Bayer said it will boost its already big footprint in the Bay Area with a $100 million investment in its Berkeley, CA, facility that is focused on developing new treatments for hemophilia.
The German drugmaker currently has Kogenate, which brings in about $1.1 billion a year, to treat hemophilia A, and is working hard to create a pipeline of next-generation therapies for the condition. The latest investment in the Berkeley R&D facility will be a two-year project, the company said in a release.
Bayer touts itself as the third largest biotech employer in the Bay Area, and the project will expand its hemophilia presence in the market. It also has a biologics manufacturing operation in Berkeley and a research base in San Francisco. The U.S. investment comes on the heels of last year's unveiling of a $700 million initiative to build new hemophilia-focused manufacturing operations in Germany.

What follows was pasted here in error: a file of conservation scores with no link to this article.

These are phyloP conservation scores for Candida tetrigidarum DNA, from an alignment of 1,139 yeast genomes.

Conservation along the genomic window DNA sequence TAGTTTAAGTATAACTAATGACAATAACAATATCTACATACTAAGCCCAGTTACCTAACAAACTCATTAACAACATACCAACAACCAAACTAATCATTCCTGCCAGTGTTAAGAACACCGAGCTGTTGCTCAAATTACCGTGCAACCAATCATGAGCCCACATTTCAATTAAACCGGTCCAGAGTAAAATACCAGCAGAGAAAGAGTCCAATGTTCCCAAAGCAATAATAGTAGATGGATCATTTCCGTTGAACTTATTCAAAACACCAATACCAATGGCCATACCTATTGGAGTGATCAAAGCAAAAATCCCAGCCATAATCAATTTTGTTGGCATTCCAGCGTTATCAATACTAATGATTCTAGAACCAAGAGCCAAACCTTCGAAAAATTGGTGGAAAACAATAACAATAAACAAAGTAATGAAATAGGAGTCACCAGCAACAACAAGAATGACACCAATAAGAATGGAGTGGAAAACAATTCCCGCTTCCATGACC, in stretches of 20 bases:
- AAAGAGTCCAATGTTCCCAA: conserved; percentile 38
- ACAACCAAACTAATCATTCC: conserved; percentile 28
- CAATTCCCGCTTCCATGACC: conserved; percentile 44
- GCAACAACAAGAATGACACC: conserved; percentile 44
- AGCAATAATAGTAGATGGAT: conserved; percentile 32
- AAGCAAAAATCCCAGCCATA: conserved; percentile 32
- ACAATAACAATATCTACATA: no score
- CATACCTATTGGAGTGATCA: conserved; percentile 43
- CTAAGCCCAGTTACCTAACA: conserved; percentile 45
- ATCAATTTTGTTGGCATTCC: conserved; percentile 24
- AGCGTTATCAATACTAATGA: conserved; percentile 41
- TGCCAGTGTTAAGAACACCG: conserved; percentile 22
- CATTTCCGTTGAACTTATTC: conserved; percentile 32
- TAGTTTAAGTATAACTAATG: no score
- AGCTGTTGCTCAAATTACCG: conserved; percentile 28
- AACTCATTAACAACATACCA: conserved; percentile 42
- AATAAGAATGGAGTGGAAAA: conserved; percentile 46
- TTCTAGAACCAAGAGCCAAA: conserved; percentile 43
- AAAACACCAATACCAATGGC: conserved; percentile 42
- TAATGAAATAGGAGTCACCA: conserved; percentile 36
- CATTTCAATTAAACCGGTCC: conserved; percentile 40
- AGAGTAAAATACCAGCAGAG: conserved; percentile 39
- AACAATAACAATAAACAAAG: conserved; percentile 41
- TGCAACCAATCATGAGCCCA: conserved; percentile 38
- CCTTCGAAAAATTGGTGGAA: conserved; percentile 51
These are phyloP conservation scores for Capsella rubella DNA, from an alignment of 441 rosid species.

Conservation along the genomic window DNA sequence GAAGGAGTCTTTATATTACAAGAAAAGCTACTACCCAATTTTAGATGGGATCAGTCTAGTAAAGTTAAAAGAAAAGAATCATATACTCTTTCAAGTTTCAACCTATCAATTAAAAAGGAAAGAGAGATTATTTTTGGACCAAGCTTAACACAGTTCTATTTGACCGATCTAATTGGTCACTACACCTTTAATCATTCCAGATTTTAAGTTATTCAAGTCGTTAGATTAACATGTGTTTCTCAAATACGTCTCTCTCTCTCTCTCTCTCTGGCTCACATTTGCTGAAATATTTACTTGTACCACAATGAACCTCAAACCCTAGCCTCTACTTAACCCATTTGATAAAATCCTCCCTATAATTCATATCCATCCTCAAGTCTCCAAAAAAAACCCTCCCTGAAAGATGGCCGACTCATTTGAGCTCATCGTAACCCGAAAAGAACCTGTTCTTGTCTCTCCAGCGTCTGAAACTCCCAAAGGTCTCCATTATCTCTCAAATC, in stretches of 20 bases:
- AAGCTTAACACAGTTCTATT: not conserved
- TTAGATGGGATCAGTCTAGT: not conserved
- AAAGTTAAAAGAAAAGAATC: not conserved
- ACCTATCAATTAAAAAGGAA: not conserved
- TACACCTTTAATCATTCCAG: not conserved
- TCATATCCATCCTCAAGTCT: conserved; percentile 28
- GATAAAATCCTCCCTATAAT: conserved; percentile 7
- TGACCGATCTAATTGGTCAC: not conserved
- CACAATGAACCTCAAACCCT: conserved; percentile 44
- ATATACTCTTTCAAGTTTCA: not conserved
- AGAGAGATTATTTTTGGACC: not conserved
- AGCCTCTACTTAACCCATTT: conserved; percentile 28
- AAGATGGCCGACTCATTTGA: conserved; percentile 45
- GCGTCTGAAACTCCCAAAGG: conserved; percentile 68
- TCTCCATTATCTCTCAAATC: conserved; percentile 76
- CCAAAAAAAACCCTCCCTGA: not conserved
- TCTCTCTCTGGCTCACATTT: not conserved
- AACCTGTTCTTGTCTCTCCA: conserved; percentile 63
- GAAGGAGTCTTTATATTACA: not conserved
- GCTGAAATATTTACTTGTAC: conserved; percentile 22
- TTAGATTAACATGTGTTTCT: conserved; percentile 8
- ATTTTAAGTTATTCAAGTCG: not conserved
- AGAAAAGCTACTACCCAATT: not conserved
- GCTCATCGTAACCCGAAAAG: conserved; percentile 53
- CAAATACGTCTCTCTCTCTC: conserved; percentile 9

"The new product testing facility will test Bayer's investigational products in accordance with rigorous global regulatory requirements," David Weinreich, Bayer's head of Global Development, Specialty Medicine, said in a statement. "With today's announcement, we are thrilled to further strengthen our commitment to the hemophilia A patient community that Bayer has served for more than a quarter century."
Due in part to more convenient--and likely costlier--injections, analysts expect the hemophilia market to reach above $11 billion by 2016, and Bayer is dialing up its budget in the field in hopes of playing a lead role in treating the disease.
- see the release
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